March 6, 2013

The Little Little Girl with the Big Big Voice

The Little Little Girl with the Big Big Voice
Kristen Balouch (Author & Illustrator)

Comprehension Strategy: Inferring                  
Art Modality: Drama

There once was a little, little girl... with a BIG, BIG voice.
One day she went to find someone to play with.

In this vibrantly illustrated picture book, one loud little girl looks for a friend to play with. She searches the jungle high and low for a pal, but her BIG voice scares all the animals away! One by one, an elephant, a snake and a croc quickly retreat away from her booming vocals, until at last she finds the perfect playmate-whose "roar" is even louder than hers! (Summary from Simon & Schuster.)

The Little Little Girl with the Big Big Voice

Let me say this loud and clear. “THIS IS A FUN BOOK!” In fact, when I saw this book it screamed, “BUY ME!” This simple story is useful at the beginning of the year when you are teaching appropriate voice volume and you are focusing on classroom management. It also works beautifully if you want to zoom in on inferring. So if your classroom sounds like a jungle, open the book and try this lesson.

Before reading, place a sticky note over the little girl on the cover. Without showing the illustrations, read the beginning of the book in which the little girl attempts to make friends with the elephant, snake, and crocodile. Ask students to make inferences about what might be scaring the animals away. Read the beginning again, this time showing the pictures. Allow students time to continue making inferences. Continue reading, making sure to pause after you read, “But the lion looked at the little girl...” After sharing predictions. continue reading, but pause again after, “And the little girl looked at the lion...” Your students will love the surprise that follows and will join in laughing with the girl and the lion.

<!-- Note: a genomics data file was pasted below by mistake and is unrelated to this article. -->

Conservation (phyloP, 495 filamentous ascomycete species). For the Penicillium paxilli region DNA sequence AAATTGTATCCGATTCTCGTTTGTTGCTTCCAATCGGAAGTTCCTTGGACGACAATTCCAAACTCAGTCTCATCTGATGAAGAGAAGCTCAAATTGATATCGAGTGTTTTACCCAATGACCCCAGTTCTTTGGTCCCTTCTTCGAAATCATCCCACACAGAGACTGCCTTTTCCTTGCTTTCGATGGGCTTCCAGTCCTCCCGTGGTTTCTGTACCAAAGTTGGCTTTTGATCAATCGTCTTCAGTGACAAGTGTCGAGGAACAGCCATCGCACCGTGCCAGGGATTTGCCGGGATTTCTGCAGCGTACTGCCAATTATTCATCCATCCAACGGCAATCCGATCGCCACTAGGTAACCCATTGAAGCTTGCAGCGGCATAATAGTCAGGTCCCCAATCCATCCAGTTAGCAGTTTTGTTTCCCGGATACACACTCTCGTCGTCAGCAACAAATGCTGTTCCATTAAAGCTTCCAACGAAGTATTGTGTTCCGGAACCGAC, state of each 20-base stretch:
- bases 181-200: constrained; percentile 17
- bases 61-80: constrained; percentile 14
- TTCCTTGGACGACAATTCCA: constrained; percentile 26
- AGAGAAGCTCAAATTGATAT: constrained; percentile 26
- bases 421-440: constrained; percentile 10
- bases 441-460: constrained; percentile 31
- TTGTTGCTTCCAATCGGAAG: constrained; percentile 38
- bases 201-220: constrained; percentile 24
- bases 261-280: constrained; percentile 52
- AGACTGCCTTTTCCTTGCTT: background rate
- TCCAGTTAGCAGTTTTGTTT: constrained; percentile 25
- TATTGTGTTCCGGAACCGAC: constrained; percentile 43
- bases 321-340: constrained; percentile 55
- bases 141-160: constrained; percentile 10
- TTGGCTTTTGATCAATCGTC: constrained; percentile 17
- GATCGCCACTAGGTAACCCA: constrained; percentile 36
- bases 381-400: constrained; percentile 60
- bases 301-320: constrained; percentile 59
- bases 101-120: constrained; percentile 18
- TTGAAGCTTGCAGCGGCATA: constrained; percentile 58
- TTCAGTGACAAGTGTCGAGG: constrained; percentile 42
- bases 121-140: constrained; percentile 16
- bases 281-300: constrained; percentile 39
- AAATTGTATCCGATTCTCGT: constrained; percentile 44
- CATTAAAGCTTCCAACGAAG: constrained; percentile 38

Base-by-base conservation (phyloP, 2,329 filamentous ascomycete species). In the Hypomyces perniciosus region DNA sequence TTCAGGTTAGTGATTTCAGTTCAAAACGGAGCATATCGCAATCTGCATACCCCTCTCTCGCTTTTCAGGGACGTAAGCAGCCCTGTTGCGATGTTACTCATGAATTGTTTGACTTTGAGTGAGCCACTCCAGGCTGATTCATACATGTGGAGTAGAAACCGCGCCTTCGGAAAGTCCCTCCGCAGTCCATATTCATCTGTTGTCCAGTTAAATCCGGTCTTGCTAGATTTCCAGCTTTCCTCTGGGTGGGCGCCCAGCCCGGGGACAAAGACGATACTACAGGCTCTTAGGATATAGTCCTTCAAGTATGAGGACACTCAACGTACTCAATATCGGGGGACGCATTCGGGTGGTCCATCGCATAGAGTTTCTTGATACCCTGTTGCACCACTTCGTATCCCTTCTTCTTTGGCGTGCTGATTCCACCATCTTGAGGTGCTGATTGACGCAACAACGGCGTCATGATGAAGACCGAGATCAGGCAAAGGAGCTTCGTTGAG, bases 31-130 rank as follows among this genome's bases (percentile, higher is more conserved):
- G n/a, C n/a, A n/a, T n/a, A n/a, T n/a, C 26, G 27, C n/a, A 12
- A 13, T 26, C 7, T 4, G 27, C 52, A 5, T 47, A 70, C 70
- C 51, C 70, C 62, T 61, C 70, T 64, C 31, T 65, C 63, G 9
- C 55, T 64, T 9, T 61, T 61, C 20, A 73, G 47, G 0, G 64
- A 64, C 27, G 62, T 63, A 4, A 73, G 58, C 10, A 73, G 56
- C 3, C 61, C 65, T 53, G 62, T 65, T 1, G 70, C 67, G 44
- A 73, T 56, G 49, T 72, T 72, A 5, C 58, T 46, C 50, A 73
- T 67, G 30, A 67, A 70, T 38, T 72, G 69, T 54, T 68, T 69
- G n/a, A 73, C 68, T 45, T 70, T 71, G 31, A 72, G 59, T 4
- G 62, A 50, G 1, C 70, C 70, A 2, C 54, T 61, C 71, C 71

Now I just bet that you already have in mind a little, little child from your own class that as a big, big voice. Give that child a chance to use that voice in a dramatic retelling of the story. Invite students to play the roles of the girl, the elephant, the snake, the crocodile and the lion. Prepare the actors by talking about how each of the animals would move and what they were doing in the story. For example, the elephant is blowing bubbles and the snake is swinging. How would the elephant run away? How would the snake escape? As you reread, invite the students to act out the story. Repeat with additional groups of five children.

Want to make sure your voice can be heard? Need to make your little “loud mouth” even louder? Here’s a link for a printable megaphone:

Finally, here’s an analogy map to use with the story. Use it to make a class chart or provide copies so the students can make their own.


  1. I just came across your blog by joining the linky party with First Grade and Fabulous! I'm excited to say that I'm one of your newest followers.

  2. Hi! This looks like a great book. I am always trying to find good picture books for my kids. I just found your blog, I’m your newest follower!
    Science for Kids Blog

  3. I had not heard of this book before. It sounds like a great book! Thank you for recommending it!
    Conversations in Literacy

  4. What a cute book! I've already put it on my amazon wish list because it sounds like such a fun read. Thanks for sharing!

    Teacher at the Wheel

  5. This looks like a great book! I will put it on my wish list for the fall... Just found your blog and am a new follower!

    Sarah @ Hoots N Hollers


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